The average student will now borrow £45,000 and accrue £5,800 of interest while studying, leaving them with a debt of £50,800 on graduation. This places English graduates as the most highly indebted students in the developed world. And unsurprisingly it is poorer students who carry the greatest burden; students from the poorest 40% of families accumulate debts averaging £57,000.
As thousands of young people leave home for the first time during freshers’ week, their debts sit as a dangerous weight on their shoulders. No previous generation in the U.K. has been faced with student debts of this scale and we’re only beginning to see the consequences.
One survey found that three quarters of students who receive maintenance loans feel stressed about the levels of debts they are accumulating. The majority of their income is spent on rent, food and utility bills, but many reported being unable to afford their weekly food shop and almost one third had missed rent payments.
Worryingly, a significant proportion of students surveyed said they rely on additional debts to make ends meet, with 6% relying on credit cards, 9% turning to payday loans, and 15% having been chased by debt collectors already. The psychological stress associated with their debts has impacted on the relationships, friendships and exam results of around one third of all students.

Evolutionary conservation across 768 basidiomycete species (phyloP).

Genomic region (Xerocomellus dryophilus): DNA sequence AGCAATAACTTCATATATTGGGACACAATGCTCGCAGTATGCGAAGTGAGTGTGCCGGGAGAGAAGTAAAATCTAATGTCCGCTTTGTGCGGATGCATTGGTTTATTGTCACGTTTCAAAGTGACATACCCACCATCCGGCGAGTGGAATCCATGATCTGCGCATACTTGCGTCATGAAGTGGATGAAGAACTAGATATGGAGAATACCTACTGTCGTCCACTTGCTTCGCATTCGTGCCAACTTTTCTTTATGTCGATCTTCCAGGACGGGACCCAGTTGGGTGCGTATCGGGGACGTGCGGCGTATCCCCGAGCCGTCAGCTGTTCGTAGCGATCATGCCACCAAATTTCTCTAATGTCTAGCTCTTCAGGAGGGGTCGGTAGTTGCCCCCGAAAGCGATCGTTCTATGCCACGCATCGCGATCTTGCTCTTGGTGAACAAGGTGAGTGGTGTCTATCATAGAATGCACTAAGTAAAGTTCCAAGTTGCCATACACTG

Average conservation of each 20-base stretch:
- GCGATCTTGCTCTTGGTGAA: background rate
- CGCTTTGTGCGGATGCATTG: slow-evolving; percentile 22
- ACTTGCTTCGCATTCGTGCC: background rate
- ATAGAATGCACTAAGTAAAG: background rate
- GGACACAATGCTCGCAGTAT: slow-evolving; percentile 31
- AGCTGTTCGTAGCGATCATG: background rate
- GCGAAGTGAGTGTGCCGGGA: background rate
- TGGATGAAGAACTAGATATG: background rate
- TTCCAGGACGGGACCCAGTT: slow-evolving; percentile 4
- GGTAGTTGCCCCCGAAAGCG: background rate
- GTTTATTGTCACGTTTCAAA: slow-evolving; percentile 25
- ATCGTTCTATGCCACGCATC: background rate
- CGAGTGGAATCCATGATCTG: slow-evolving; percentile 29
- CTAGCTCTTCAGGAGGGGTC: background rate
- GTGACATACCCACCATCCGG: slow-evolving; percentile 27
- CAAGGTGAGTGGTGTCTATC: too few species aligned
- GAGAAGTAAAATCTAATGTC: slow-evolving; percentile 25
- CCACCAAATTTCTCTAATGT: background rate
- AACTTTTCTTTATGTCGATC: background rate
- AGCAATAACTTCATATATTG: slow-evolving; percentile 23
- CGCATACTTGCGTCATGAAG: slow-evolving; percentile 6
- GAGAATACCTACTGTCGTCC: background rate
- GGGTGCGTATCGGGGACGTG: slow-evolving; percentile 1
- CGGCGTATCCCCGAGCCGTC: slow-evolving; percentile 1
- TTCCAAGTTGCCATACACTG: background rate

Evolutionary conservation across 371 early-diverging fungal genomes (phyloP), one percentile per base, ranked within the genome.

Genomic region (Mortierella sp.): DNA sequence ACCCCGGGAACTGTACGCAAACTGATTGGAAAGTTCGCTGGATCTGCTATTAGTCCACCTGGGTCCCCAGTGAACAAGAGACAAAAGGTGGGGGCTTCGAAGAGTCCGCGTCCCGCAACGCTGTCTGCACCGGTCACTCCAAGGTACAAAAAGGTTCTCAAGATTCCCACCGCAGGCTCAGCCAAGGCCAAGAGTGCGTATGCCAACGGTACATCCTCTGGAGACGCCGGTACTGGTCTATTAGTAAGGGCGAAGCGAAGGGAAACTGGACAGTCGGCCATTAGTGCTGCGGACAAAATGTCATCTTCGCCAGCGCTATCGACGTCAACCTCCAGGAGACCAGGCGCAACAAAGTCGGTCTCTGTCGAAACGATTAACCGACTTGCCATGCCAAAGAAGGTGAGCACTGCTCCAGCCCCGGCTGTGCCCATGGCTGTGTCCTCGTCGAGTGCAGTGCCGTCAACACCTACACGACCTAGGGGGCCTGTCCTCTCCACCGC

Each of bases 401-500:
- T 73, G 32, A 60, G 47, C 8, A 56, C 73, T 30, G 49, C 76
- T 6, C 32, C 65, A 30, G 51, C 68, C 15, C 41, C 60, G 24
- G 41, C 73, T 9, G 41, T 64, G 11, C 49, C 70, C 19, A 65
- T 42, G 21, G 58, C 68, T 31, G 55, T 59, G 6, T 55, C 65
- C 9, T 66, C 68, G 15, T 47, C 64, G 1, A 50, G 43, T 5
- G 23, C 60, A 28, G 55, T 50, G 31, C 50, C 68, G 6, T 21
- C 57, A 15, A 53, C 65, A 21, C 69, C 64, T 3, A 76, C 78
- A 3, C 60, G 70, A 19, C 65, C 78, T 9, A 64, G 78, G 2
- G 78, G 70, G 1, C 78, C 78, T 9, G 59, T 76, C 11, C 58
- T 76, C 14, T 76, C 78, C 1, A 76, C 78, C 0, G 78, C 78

In the current economic climate, following the longest period of wage stagnation since the 19th century, along with increasing underemployment and precarity, we expect graduates on low and middle incomes to see interest on their student loans accruing faster than their repayments. This accumulating debt burden is likely to have significant detrimental impacts on graduates from low income backgrounds and it will only compound a growing crisis of household debt in the UK.
Join the fight back and share your experience
The Jubilee Debt Campaign are calling for urgent and major changes to reduce the student debt burden. If you care about this issue and would like to take action we urge you to join our mailing list.
If you have been directly affected by student debt and you are willing to share your experience or your thoughts please tweet us @dropthedebt or use #MyStudentDebtIn4Words – the more testimonies we can gather the stronger the campaign will be.